U.S. men’s ski team enters season with questions
When it comes to the U.S. Men’s Ski Team and the upcoming season, is the glass half empty or half full?
Hard to tell.
The red-white-and-blue guys have the potential to have a great season with World Cup wins and Olympic medals or they may fall into a black hole.
Can Ted Ligety come back from two injury-marred seasons to resume his role as “Mr. GS?” Are Travis Ganong and Steve Nyman capable of popping it in the World Cup downhills? Do we just pencil in Andrew Weibrecht for another Olympic medal in super-G?
Like sands through the hour glass.
Ligety, 32, has not won a World Cup race in a little more than two years, a weird sentence to type.
Yep, one has to go back to the 2015-16 opener in Soelden, Austria, for his last win, a giant slalom. Knee and back injuries have sidelined him.
Of course, if you don’t get hurt in World Cup skiing, then you aren’t really trying. But when do injuries become a factor as a tech skier ages? “Older” speedsters can get better as they age. Tech? Not so much.
This is the Ted dilemma as the GS season opens at Beaver Creek next week. (Soelden was canceled this year, regardless of whatever conspiracy theories Ligety floated. https://www.vaildaily.com/news/ligety-causes-stir-on- twitter-with-conspiracy- theory-on-soelden-cancelation/)
Next week’s FIS Birds of Prey races in Beaver Creek and, in particular, the Sunday. Dec. 3 GS could be an important signs.
Yes, Ligety’s from Park City, Utah, but Beaver Creek’s his home hill. He has six career wins here, the most of any active World Cup skier, at Birds of Prey (six). During his last full healthy season, 2014-15, his two GS wins came … at Beaver Creek — the regular Birds of Prey stop and the 2015 FIS Alpine World Ski Championships.
Despite the worries about his health, there is something to be said for Ligety’s ability to rise to the moment.
He’s the three-time defending Worlds GS champ. His 2013 Championships performance was one for the ages with gold in super-G, combined and GS. He’s also the defending Olympic GS champion.
Admittedly, we root for Ted, but this is a season in which he must prove him self again.
GANONG AND NYMAN
In the build-up to the 2015 Championships, Nyman really seemed to be on track to be the ever-elusive “Next Great American Downhiller.”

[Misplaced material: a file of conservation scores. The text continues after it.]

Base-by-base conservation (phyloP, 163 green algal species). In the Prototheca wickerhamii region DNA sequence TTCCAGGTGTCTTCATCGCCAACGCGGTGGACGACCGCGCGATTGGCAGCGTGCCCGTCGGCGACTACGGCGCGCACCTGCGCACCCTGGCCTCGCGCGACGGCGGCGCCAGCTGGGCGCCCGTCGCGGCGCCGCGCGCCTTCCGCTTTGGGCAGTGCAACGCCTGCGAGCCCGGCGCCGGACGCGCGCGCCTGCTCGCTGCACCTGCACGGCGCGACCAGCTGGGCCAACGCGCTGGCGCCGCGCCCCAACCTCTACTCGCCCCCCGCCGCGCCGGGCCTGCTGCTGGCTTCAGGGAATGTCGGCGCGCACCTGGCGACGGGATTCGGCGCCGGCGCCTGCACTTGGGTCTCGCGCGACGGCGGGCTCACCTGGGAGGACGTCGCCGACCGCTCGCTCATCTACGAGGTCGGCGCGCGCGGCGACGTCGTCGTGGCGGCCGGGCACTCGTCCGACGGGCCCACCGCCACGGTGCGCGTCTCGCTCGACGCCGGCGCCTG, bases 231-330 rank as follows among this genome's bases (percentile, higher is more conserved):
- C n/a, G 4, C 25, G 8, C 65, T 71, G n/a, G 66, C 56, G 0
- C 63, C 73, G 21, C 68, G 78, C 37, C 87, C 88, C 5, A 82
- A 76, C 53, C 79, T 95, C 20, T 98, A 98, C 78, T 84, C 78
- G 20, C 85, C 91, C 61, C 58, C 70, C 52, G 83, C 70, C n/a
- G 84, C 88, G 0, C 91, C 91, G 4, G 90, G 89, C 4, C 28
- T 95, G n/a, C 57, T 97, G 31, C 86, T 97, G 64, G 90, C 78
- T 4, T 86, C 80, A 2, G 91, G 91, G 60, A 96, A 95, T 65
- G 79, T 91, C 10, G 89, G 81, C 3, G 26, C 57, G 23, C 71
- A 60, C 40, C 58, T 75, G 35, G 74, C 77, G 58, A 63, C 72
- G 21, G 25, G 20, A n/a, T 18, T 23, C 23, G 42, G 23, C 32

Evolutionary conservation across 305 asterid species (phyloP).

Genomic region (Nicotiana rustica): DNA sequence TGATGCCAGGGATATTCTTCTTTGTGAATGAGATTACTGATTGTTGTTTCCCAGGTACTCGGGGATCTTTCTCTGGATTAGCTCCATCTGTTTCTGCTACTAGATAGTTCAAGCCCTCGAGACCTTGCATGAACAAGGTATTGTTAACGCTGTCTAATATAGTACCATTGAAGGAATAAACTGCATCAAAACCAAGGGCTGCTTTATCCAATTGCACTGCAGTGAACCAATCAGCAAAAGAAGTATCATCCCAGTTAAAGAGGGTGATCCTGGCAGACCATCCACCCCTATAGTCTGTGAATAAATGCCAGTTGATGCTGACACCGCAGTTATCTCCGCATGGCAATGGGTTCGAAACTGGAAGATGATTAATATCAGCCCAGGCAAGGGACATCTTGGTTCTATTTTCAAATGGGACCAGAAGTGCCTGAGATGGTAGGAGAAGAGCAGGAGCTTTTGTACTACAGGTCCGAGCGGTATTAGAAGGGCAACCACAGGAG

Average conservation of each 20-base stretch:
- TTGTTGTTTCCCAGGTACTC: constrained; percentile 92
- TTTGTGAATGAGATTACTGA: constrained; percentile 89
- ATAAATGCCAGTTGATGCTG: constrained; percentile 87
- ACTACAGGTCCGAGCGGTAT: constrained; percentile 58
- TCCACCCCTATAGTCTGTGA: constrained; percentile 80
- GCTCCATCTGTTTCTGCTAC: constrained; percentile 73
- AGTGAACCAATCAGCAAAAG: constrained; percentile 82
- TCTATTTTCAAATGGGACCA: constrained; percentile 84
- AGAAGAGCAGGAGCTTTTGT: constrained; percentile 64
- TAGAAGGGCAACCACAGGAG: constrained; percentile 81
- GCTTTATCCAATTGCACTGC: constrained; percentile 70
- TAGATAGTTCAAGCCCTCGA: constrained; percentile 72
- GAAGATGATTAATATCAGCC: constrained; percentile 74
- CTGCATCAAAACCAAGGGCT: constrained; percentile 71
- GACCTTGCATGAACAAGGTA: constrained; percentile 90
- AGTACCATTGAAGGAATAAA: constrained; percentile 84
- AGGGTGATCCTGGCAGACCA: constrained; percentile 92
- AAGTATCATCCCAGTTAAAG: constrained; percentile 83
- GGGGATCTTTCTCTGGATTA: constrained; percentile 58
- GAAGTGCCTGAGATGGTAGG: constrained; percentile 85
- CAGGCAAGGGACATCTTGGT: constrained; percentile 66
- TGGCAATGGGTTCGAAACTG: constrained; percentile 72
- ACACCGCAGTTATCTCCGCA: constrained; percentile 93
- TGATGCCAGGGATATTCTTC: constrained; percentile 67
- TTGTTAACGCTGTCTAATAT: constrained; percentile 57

The Northern Californian was stringing together top 10 finishes consistently and won in Santa Caterina, Italy, two months before Beaver Creek 2015.
He earned a Champs silver medal, and seemed set to take off. It hasn’t happened … yet.
We have to keep reminding ourselves that he’s just 29, young for a downhiller. (Tech skiers need agility, which decreases with age. Downhillers need experience, which comes with age.)
Ganong got his second World Cup in Garmisch, Germany, last winter. That’s big win on an iconic course. We’re hoping more follow in 2017-18.
While Ganong won in Garmisch, Nyman’s career almost came to an end there. He tore three ligaments in his left knee in January.
The Provo, Utah, native has understandably been behind in preseason training. He wasn’t sure he was going to be racing this weekend up in Lake Louise, Alberta, and participated in training on Friday, Nov. 24, so it seems he’s a go.
In what is likely his last hurrah as far as the Olympics go, Nyman, 35, is still capable of World Cup podiums.
Yes, it’s been 10 years since Weibrecht had his wild ride in the 2007 Birds of Prey downhill. He started in the No. 53 bib, careening down the course, finishing 10th.
While a World Cup podium was elusive for “The War Horse,” until the 2015 Birds of Prey super-G (third), he’s medaled twice at the Olympics — third in super-G in 2010; second in the same discipline in 2014.
It’s an Olympic year. Why not?
Weibrecht was relatively healthy last season, but never quite got untracked.
He’s another question to be answered as the U.S. Men’s Ski Team heads into the season.
Just 70 days after closing for last season, it’s snowing again, Squaw Valley Alpine Meadows reported Monday.